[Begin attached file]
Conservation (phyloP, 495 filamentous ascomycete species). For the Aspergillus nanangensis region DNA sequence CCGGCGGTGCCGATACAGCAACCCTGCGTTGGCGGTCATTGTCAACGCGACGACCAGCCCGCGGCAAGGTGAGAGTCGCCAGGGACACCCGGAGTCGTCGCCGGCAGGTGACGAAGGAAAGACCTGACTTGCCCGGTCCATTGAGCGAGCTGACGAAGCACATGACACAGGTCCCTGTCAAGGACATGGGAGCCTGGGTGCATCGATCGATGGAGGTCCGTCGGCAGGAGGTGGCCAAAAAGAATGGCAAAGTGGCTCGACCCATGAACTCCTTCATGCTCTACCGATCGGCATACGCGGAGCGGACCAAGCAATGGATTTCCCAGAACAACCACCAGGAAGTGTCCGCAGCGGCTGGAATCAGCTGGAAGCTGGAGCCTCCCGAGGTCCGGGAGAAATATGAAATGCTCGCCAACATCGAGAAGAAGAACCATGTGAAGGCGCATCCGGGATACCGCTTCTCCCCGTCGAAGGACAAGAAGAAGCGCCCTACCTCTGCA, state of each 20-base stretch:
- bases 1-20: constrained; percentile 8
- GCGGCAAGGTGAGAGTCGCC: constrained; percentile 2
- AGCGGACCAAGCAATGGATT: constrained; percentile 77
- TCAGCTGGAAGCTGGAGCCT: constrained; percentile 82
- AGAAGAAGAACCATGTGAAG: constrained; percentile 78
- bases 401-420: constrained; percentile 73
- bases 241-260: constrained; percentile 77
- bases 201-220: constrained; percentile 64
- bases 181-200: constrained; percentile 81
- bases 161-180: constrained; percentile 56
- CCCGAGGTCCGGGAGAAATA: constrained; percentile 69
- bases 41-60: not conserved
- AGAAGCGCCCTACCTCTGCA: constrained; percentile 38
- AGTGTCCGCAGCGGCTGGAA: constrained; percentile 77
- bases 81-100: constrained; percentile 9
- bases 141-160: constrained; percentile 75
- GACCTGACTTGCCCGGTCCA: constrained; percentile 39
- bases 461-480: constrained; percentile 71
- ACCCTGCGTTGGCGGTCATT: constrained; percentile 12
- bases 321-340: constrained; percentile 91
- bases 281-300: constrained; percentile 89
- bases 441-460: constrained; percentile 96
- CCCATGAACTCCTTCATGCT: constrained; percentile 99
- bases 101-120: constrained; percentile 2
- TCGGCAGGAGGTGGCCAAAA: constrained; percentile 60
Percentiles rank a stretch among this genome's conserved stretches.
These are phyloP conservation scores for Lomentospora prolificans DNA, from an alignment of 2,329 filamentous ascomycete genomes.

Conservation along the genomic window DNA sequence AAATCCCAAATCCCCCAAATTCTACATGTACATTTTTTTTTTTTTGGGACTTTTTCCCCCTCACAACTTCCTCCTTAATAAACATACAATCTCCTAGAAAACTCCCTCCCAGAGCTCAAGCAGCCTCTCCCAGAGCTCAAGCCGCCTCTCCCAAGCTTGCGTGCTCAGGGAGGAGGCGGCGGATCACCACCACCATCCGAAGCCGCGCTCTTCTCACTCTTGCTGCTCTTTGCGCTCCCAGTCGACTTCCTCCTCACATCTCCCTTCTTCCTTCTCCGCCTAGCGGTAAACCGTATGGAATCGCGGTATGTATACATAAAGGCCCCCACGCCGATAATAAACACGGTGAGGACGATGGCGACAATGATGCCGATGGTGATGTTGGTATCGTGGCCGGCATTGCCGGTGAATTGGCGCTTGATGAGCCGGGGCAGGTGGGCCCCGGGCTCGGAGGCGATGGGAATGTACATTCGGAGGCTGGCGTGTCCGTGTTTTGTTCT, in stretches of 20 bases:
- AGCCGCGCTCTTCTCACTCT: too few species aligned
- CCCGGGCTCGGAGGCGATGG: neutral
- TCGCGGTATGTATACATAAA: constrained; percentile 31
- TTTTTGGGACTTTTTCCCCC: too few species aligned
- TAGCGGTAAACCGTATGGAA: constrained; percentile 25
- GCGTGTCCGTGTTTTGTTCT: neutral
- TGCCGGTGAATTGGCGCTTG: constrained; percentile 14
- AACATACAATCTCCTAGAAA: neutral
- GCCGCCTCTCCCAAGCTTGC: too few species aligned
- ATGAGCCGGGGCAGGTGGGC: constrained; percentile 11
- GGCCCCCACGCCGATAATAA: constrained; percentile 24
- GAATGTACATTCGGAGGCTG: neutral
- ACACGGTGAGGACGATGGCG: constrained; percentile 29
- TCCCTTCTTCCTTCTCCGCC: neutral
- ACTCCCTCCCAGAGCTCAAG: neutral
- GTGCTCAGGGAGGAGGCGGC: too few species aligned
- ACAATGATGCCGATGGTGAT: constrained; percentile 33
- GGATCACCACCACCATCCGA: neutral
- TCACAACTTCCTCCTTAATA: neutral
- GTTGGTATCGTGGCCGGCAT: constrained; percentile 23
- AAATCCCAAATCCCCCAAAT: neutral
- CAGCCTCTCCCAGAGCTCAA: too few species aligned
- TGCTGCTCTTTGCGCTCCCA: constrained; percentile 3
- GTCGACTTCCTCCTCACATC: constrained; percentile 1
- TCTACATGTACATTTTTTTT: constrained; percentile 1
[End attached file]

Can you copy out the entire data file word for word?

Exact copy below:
Conservation (phyloP, 495 filamentous ascomycete species). For the Aspergillus nanangensis region DNA sequence CCGGCGGTGCCGATACAGCAACCCTGCGTTGGCGGTCATTGTCAACGCGACGACCAGCCCGCGGCAAGGTGAGAGTCGCCAGGGACACCCGGAGTCGTCGCCGGCAGGTGACGAAGGAAAGACCTGACTTGCCCGGTCCATTGAGCGAGCTGACGAAGCACATGACACAGGTCCCTGTCAAGGACATGGGAGCCTGGGTGCATCGATCGATGGAGGTCCGTCGGCAGGAGGTGGCCAAAAAGAATGGCAAAGTGGCTCGACCCATGAACTCCTTCATGCTCTACCGATCGGCATACGCGGAGCGGACCAAGCAATGGATTTCCCAGAACAACCACCAGGAAGTGTCCGCAGCGGCTGGAATCAGCTGGAAGCTGGAGCCTCCCGAGGTCCGGGAGAAATATGAAATGCTCGCCAACATCGAGAAGAAGAACCATGTGAAGGCGCATCCGGGATACCGCTTCTCCCCGTCGAAGGACAAGAAGAAGCGCCCTACCTCTGCA, state of each 20-base stretch:
- bases 1-20: constrained; percentile 8
- GCGGCAAGGTGAGAGTCGCC: constrained; percentile 2
- AGCGGACCAAGCAATGGATT: constrained; percentile 77
- TCAGCTGGAAGCTGGAGCCT: constrained; percentile 82
- AGAAGAAGAACCATGTGAAG: constrained; percentile 78
- bases 401-420: constrained; percentile 73
- bases 241-260: constrained; percentile 77
- bases 201-220: constrained; percentile 64
- bases 181-200: constrained; percentile 81
- bases 161-180: constrained; percentile 56
- CCCGAGGTCCGGGAGAAATA: constrained; percentile 69
- bases 41-60: not conserved
- AGAAGCGCCCTACCTCTGCA: constrained; percentile 38
- AGTGTCCGCAGCGGCTGGAA: constrained; percentile 77
- bases 81-100: constrained; percentile 9
- bases 141-160: constrained; percentile 75
- GACCTGACTTGCCCGGTCCA: constrained; percentile 39
- bases 461-480: constrained; percentile 71
- ACCCTGCGTTGGCGGTCATT: constrained; percentile 12
- bases 321-340: constrained; percentile 91
- bases 281-300: constrained; percentile 89
- bases 441-460: constrained; percentile 96
- CCCATGAACTCCTTCATGCT: constrained; percentile 99
- bases 101-120: constrained; percentile 2
- TCGGCAGGAGGTGGCCAAAA: constrained; percentile 60
Percentiles rank a stretch among this genome's conserved stretches.
These are phyloP conservation scores for Lomentospora prolificans DNA, from an alignment of 2,329 filamentous ascomycete genomes.

Conservation along the genomic window DNA sequence AAATCCCAAATCCCCCAAATTCTACATGTACATTTTTTTTTTTTTGGGACTTTTTCCCCCTCACAACTTCCTCCTTAATAAACATACAATCTCCTAGAAAACTCCCTCCCAGAGCTCAAGCAGCCTCTCCCAGAGCTCAAGCCGCCTCTCCCAAGCTTGCGTGCTCAGGGAGGAGGCGGCGGATCACCACCACCATCCGAAGCCGCGCTCTTCTCACTCTTGCTGCTCTTTGCGCTCCCAGTCGACTTCCTCCTCACATCTCCCTTCTTCCTTCTCCGCCTAGCGGTAAACCGTATGGAATCGCGGTATGTATACATAAAGGCCCCCACGCCGATAATAAACACGGTGAGGACGATGGCGACAATGATGCCGATGGTGATGTTGGTATCGTGGCCGGCATTGCCGGTGAATTGGCGCTTGATGAGCCGGGGCAGGTGGGCCCCGGGCTCGGAGGCGATGGGAATGTACATTCGGAGGCTGGCGTGTCCGTGTTTTGTTCT, in stretches of 20 bases:
- AGCCGCGCTCTTCTCACTCT: too few species aligned
- CCCGGGCTCGGAGGCGATGG: neutral
- TCGCGGTATGTATACATAAA: constrained; percentile 31
- TTTTTGGGACTTTTTCCCCC: too few species aligned
- TAGCGGTAAACCGTATGGAA: constrained; percentile 25
- GCGTGTCCGTGTTTTGTTCT: neutral
- TGCCGGTGAATTGGCGCTTG: constrained; percentile 14
- AACATACAATCTCCTAGAAA: neutral
- GCCGCCTCTCCCAAGCTTGC: too few species aligned
- ATGAGCCGGGGCAGGTGGGC: constrained; percentile 11
- GGCCCCCACGCCGATAATAA: constrained; percentile 24
- GAATGTACATTCGGAGGCTG: neutral
- ACACGGTGAGGACGATGGCG: constrained; percentile 29
- TCCCTTCTTCCTTCTCCGCC: neutral
- ACTCCCTCCCAGAGCTCAAG: neutral
- GTGCTCAGGGAGGAGGCGGC: too few species aligned
- ACAATGATGCCGATGGTGAT: constrained; percentile 33
- GGATCACCACCACCATCCGA: neutral
- TCACAACTTCCTCCTTAATA: neutral
- GTTGGTATCGTGGCCGGCAT: constrained; percentile 23
- AAATCCCAAATCCCCCAAAT: neutral
- CAGCCTCTCCCAGAGCTCAA: too few species aligned
- TGCTGCTCTTTGCGCTCCCA: constrained; percentile 3
- GTCGACTTCCTCCTCACATC: constrained; percentile 1
- TCTACATGTACATTTTTTTT: constrained; percentile 1